MAKES 4 TO 6 SERVINGS
- 6 wild teal (blue wing, green wing, or cinnamon) or other wild duck, skinned
- 3 teaspoons kosher salt
- 1 teaspoon white pepper
- 1 teaspoon black pepper
- 1 teaspoon cayenne pepper
- 3 tablespoons Frank Davis Wild
- Game Seasoning
- 2 tablespoons Frank Davis Poultry Seasoning
- 1/3 cup vegetable oil
- 2 large white onions, sliced into rings
- 1/2 cup dry white wine (Chablis preferred)
- 4 cloves fresh garlic, chopped fine
- 3 bay leaves
- 1 teaspoon sweet basil
- 2 cups concentrated chicken stock, as needed
- 3 tablespoons cornstarch
Wash teal and dry them with paper towels. Liberally rub them down—inside and out—with salt, white, black, and cayenne pepper, wild game seasoning, and poultry seasoning. Set aside.
Add the vegetable oil to a 6-quart cast-iron Dutch oven and heat over high until the oil is to the point of smoking. One at a time, brown the ducks all over until they turn a deep toasty color. When all the ducks have been thoroughly seared, set them aside and add the onion slices to the pot. Fry the onions over high heat, stirring constantly, until they are caramelized, about 10 minutes. The caramelization process converts the acid in the onions to natural sugars and makes the resultant gravy rich and tasty.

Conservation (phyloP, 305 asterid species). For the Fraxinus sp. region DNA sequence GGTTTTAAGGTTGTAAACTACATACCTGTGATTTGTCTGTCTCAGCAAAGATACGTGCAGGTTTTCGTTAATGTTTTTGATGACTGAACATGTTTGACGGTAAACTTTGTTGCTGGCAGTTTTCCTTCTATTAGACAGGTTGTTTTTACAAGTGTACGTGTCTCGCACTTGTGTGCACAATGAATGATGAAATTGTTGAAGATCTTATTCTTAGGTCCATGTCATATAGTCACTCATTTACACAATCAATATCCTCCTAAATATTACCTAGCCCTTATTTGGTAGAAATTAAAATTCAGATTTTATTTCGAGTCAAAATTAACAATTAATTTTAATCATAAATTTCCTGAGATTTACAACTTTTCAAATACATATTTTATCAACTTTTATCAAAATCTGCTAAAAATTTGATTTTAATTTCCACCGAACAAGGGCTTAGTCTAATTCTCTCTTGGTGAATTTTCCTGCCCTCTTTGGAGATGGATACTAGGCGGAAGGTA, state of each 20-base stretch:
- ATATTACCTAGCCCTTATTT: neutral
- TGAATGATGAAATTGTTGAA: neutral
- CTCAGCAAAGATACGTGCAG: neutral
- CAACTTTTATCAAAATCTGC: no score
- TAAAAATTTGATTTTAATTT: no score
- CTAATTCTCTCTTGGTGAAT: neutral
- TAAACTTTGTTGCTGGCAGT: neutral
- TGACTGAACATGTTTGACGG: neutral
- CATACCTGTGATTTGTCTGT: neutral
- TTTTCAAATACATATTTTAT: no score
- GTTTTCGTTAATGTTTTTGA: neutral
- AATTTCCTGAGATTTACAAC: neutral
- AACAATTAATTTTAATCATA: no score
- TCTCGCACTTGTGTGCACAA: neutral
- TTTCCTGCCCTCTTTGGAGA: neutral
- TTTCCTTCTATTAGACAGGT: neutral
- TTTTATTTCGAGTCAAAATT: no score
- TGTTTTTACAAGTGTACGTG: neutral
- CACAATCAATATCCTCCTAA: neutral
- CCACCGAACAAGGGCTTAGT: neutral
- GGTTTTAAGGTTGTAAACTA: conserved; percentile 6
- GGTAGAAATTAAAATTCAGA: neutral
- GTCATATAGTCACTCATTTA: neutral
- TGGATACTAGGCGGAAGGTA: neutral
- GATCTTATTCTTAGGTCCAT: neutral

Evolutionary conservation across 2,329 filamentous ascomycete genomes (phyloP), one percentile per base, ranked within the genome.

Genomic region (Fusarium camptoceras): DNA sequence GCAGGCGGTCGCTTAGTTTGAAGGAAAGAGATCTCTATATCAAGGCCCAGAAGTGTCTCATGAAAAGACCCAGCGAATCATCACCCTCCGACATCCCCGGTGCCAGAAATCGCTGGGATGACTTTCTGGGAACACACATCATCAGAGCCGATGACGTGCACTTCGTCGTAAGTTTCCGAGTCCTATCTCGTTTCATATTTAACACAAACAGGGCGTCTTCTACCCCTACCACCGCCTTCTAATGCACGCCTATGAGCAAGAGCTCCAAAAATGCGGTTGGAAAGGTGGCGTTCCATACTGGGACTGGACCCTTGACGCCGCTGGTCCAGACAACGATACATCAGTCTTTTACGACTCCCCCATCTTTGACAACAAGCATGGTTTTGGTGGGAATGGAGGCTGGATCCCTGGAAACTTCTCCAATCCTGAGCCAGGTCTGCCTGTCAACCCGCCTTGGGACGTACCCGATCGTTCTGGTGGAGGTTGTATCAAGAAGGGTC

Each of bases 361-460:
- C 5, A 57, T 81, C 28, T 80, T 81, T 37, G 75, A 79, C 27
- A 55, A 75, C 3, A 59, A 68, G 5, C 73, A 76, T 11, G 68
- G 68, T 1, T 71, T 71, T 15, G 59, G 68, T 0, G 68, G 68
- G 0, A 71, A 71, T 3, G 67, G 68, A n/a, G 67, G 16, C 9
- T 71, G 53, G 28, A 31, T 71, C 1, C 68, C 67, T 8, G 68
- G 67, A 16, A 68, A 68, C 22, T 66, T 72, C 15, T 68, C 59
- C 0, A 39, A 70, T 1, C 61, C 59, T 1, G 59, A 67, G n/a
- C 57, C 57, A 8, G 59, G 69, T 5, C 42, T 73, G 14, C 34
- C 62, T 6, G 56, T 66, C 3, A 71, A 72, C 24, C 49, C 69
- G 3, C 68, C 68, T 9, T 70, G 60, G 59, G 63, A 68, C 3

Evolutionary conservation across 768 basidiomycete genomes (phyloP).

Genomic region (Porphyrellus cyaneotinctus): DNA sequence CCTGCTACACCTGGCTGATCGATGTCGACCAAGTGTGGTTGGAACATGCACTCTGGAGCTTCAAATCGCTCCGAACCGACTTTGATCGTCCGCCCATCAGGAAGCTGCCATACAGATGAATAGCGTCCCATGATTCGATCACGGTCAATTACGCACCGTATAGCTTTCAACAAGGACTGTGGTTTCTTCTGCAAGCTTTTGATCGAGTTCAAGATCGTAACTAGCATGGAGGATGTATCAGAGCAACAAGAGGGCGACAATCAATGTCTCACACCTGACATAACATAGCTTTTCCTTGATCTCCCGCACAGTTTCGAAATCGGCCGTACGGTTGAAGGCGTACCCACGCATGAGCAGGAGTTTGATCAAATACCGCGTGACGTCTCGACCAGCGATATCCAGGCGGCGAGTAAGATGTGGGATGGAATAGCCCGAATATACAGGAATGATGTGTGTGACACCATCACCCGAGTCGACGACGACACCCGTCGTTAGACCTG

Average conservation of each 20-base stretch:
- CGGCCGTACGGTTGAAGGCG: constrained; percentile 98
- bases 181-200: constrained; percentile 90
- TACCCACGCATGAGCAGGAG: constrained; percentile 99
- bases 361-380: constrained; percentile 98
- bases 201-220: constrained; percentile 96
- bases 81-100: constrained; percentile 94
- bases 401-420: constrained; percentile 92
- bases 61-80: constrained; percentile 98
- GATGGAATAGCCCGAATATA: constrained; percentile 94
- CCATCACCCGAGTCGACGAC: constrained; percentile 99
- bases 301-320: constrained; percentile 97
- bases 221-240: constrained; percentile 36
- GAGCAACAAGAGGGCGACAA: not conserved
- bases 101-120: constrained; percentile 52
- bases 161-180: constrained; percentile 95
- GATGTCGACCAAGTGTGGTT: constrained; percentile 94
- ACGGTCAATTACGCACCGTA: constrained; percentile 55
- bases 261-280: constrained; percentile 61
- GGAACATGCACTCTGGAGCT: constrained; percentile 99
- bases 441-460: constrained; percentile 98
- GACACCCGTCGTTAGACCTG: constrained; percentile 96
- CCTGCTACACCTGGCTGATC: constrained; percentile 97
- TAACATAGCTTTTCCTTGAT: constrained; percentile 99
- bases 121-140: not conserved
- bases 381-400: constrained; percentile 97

When the onions are cooked, pour in the wine and add the garlic, bay leaves, basil, 1 cup chicken stock, and additional salt and pepper to taste. Stir and add the ducks back into the pot. They should be tightly nestled, side by side. Spoon the basting liquid over the ducks, making sure each is thoroughly coated. Cover the pot with a tight-fitting lid, reduce the heat to medium-low, and smother the ducks for 15 minutes.
Remove the lid and thoroughly baste the ducks again. Cover the pot again, reduce heat to low, and simmer the ducks for 1 to 2 hours or until the meat starts to fall away from the bone. Remove the ducks from the black pot, cut them with kitchen shears into serving size portions, and place them on a platter in a warming oven. Combine the pan drippings in the black pot with remaining chicken stock blended with the cornstarch. Bring the mixture to a rolling boil and allow it to thicken, about 5 minutes. Ladle the gravy liberally over the duck pieces.
Chef ‘s Notes:
1. To take the easy way out, instead of simmering the birds on top of the stove, slide the Dutch oven into a preheated 350°F degree oven and cook
them there for 1 to 1-1/2 hours.
2. Regular white buttered rice tossed with green onion tops…or homemade mashed potatoes blended with a liberal amount of heavy cream…or
maybe even old-fashioned dirty rice with a definite Cajun flair…or—for the ultimate—a big pan of New Orleans-style macaroni and cheese all make
super accompaniments to this pot-roasted teal meal.
3. Check the liquid level in the pot periodically as the teal cook. If the stock and renderings become too low, simply add a bit more wine or chicken
4. This can be prepared a day or two in advance and reheated.